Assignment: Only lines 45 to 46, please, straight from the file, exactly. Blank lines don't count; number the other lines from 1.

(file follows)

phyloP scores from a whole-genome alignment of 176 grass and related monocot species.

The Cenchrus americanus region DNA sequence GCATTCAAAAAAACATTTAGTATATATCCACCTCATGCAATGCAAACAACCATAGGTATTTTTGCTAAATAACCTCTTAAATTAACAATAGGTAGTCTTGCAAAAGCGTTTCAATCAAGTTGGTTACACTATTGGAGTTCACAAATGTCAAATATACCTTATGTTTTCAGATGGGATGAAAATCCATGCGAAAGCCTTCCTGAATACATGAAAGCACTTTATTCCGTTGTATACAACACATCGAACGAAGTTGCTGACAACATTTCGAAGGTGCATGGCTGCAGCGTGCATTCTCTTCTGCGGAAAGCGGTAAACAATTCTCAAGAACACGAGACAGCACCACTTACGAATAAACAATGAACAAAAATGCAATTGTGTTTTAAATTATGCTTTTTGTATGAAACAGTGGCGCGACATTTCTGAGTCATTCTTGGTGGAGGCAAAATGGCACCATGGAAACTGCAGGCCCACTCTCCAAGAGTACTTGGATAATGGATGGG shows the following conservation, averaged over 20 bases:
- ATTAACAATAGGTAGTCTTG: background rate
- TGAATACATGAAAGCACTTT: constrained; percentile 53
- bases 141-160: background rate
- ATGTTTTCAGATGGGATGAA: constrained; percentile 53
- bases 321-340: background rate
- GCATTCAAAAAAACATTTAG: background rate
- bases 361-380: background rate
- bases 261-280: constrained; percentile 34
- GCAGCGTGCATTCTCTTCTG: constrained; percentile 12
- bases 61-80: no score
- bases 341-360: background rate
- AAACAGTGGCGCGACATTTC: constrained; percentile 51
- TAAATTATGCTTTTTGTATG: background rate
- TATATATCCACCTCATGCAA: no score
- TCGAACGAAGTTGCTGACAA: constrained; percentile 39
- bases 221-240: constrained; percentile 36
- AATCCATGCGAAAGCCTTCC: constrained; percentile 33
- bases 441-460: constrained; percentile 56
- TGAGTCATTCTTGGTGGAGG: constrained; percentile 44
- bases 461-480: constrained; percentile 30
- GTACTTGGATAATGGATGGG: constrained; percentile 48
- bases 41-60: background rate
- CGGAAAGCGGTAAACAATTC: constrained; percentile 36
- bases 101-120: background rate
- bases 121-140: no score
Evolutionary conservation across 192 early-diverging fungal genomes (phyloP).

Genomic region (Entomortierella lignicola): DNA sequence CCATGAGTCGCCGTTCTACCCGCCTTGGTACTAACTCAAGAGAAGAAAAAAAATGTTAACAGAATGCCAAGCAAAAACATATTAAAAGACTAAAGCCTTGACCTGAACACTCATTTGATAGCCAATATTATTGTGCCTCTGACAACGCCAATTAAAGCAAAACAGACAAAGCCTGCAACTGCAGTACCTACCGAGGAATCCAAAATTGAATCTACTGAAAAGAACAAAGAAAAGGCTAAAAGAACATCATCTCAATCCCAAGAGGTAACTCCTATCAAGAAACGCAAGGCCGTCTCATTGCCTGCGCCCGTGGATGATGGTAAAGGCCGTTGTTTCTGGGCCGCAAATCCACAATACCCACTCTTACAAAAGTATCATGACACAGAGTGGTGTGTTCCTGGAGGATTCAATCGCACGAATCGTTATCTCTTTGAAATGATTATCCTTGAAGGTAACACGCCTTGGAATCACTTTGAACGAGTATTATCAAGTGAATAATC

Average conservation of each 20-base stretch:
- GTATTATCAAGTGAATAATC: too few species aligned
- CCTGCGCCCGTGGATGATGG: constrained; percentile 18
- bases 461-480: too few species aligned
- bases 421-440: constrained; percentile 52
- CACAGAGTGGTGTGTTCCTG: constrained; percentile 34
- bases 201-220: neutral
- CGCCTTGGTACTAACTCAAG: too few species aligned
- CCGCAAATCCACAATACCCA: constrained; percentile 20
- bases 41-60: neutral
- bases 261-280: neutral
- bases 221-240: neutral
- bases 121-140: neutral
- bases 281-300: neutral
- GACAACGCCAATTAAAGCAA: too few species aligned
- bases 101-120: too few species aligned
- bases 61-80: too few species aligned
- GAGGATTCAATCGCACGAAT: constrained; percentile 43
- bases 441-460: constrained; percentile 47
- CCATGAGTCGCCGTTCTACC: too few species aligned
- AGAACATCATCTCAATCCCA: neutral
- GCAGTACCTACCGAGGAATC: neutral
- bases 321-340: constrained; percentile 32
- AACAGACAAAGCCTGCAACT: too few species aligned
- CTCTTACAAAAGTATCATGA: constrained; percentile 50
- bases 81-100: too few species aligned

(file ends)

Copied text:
- bases 101-120: too few species aligned
- bases 61-80: too few species aligned